Last week, Lana and I attended the 2015 Our Generation Summit, sponsored by Vision Baptist Missions. Having had some contact with some of the organizers, but not having attended before, we weren’t sure what to expect.
After pulling into the parking lot of the Music Road Hotel in Pigeon Forge, Tennessee, we entered the conference center building in the far end of the parking lot.
It was packed, bustling with far more activity than we imagined. Besides pastors and a few lay people like us with an interest in helping missions, most of the attendees were teens and young adults considering full-time missionary work.
Almost immediately after checking in and collecting our welcome packet (which included two free books), we were greeted by a missionary who remembered us from a single Wednesday evening visit to our home church months earlier. Half an hour later, the first group session began, setting the stage for the next two days.
We even heard a series of challenges lasting only sixty seconds each!
Like most large conferences, the summit had both group sessions and smaller breakout sessions with more targeted audiences. Lana and I split up for these so we could take in as much as we could. Because there were more than two tracks available, we had to miss most of the sessions geared toward aspiring missionaries. Instead, I attended sessions targeting senders and churches, while Lana focused on sessions for ladies.
Looking at the schedule, we feared the first evening group session would be daunting, lasting a full three hours. But we were surprised. We heard five-minute sermons, and thirty-minute messages. We even heard a series of challenges lasting only sixty seconds each! Before we knew it, Austin Gardner was giving the final address, sharing the major theme of the summit.
We found out these group sessions we not only for us attenders. They gave the students and missionaries from the Our Generation Training Center a chance to practice and refine their preaching. And we could tell that training made a difference. The advanced students who were given more time spoke with far more confidence than the newcomers facing their first fearful challenge in front of such a large crowd!
One message was unmistakable no matter who spoke – that world evangelism is the responsibility and privilege of every Christian. This repeated message turns on its head the common refrain that “not everyone is called to be a missionary.”
Before I attended this conference, God had already closed the door on my plans to go to a foreign mission field. Still, I was faced with some serious questions that I am still seeking to answer.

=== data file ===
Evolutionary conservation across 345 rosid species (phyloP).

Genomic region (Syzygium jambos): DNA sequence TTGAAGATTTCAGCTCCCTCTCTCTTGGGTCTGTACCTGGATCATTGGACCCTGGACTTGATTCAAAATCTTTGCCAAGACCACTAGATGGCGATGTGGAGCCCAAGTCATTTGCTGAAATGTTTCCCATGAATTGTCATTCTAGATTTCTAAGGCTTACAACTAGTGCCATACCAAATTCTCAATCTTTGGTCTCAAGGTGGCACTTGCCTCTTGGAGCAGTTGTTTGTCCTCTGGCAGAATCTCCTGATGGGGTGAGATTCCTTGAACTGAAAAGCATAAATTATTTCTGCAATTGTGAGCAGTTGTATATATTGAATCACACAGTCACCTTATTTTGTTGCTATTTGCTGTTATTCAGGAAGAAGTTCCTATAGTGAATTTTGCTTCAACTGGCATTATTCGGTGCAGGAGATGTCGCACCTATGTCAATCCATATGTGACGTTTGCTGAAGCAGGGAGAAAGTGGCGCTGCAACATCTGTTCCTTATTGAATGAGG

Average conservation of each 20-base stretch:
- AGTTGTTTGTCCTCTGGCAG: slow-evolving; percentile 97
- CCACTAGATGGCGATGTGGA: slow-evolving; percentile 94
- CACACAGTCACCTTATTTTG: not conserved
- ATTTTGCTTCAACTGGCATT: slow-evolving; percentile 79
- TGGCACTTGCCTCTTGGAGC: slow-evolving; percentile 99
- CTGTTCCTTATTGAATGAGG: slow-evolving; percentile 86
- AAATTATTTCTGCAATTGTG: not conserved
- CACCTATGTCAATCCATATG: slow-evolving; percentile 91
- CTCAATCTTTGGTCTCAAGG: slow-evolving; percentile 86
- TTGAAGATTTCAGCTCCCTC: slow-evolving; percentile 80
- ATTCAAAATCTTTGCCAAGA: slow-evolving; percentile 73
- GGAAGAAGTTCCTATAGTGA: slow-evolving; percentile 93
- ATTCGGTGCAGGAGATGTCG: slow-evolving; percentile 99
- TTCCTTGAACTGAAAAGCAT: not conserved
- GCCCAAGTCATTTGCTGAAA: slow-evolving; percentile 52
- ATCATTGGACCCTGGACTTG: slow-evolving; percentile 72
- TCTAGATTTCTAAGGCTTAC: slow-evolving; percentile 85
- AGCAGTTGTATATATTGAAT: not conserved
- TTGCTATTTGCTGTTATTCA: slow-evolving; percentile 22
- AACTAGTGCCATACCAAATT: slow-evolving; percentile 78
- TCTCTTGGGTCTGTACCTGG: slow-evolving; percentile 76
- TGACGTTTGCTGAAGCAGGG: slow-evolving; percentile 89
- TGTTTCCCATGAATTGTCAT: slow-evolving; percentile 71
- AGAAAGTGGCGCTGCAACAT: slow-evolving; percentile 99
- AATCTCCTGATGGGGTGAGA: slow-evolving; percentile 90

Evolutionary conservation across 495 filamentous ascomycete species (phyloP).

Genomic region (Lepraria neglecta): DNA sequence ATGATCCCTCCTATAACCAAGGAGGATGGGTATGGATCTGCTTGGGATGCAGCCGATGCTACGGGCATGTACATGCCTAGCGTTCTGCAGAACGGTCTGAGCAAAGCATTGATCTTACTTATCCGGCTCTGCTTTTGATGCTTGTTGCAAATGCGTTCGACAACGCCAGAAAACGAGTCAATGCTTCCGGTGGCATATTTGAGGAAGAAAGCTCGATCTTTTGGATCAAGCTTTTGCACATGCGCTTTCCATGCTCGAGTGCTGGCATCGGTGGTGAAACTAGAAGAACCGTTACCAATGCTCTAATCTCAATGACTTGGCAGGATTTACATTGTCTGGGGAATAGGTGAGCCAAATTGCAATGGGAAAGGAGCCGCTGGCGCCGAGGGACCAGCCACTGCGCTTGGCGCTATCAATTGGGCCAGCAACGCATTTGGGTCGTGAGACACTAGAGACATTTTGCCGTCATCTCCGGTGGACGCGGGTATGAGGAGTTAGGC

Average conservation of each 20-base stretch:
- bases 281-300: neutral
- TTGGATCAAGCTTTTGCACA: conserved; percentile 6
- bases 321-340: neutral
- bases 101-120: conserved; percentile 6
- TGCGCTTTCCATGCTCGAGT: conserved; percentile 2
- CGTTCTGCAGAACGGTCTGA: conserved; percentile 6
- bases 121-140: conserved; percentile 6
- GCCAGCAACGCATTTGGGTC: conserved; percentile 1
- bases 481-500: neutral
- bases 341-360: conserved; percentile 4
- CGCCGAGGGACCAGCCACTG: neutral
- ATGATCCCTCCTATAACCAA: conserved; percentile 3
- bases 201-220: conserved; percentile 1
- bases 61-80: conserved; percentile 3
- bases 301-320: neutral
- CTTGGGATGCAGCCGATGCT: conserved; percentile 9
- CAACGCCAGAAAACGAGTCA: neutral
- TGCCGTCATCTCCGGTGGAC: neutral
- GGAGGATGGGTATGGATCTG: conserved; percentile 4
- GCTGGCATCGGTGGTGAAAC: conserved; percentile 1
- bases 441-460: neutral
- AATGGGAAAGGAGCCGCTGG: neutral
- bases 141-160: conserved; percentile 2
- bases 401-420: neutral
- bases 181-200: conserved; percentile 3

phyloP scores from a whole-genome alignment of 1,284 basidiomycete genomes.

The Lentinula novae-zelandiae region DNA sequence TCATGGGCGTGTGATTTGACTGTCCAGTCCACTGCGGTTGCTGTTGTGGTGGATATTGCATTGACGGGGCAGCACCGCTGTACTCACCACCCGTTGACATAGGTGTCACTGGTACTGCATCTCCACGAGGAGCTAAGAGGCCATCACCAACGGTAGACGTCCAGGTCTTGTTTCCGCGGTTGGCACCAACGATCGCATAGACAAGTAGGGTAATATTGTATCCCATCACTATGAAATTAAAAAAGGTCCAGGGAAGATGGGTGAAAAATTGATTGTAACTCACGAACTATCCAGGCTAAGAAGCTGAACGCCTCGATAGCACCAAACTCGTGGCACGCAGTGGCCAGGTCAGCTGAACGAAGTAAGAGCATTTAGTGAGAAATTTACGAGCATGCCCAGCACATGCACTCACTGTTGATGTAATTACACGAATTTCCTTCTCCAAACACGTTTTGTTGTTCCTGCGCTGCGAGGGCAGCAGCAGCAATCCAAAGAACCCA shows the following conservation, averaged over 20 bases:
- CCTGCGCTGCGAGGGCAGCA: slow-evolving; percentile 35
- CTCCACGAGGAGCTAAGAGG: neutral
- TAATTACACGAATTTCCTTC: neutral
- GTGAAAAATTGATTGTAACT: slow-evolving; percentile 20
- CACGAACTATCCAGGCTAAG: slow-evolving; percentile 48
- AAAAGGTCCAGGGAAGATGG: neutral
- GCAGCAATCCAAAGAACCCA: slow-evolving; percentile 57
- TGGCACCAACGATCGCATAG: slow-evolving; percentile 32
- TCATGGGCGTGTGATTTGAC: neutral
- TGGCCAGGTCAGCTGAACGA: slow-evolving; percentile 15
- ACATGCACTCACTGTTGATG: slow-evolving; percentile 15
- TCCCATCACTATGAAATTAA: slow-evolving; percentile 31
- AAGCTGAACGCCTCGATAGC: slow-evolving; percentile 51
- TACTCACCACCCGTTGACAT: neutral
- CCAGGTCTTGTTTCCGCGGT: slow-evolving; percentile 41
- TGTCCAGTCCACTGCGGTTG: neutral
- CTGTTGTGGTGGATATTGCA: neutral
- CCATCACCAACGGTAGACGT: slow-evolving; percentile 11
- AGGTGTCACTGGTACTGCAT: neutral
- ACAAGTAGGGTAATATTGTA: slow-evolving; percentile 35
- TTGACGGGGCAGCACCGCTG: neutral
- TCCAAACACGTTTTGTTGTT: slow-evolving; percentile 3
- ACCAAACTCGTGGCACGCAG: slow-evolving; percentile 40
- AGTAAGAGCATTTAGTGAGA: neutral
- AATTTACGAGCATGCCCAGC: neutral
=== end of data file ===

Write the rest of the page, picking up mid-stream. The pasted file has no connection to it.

- Is my life really committed to accomplishing the Great Commission in my role as a sender?
- Are my plans for Edify Hub enough?
- Though I have laid aside obvious time wasters to focus on serving, would I say like Shawn Kook did, “I can do more”?
- If I can do more, what good things should I sacrifice to free my resources for the main thing?
The group sessions were practically a pep rally for world evangelism.
Reflecting the youthfulness of the main audience, the group sessions were practically a pep rally for world evangelism. A worship team led the congregation in song. The accompaniment, provide by piano and electric and acoustic guitars, emphasized an upbeat, syncopated rhythm far more than I’m used to with my traditional conservative background.
I did find myself uncomfortable with most of the music, but to blindly box it in with CCM having repetitious words and a “boyfriend Jesus” sentiment would be a mistake. No, behind the closely-held microphones and raised hands came deep, solid lyrics from both classic and modern hymns, calculated – as the rest of the conference – to focus our attention on the wonder of God, salvation through Christ, and a world that needs to know Him.
Not every hour was claimed for preaching, teaching, and singing. Breakfast was provided both mornings in one of the larger rooms, offering an opportunity to meet new people and share ideas. Starting at lunch time on the second day was an afternoon of free time, offering chance to gather at local restaurants and build relationships. For the rest of the afternoon, some people visited the local Pigeon Forge and Gatlinburg attractions, and others met in the foyer of the hotel to learn, talk, and share their passion for world evangelism.
During these times, and in between sessions, Lana and I were able to make several new friends, and finally meet in person some who we had previously known only by email or Twitter. One of these was Kyle Shreve, training to be a missionary to Peru, who has already been a help to me. The photo for this article is one that he took at the summit. (I was so wrapped up in everything else that I completely forgot to take any pictures!)
Was it worth the time and money to attend the conference? Here’s why I believe it was a good investment for us:
- I was reminded and inspired to believe that yes, God really can use me to accomplish His work.
- We met new people who challenged us with new perspectives.
- I heard new approaches to deputation that can impact the future of Edify Hub offerings.
- Most of all, I was challenged to evaluate everything that I do in terms of its impact on world evangelism.
Consider: Is your life making a difference in world evangelism? What would you have to give up in order to be more effective?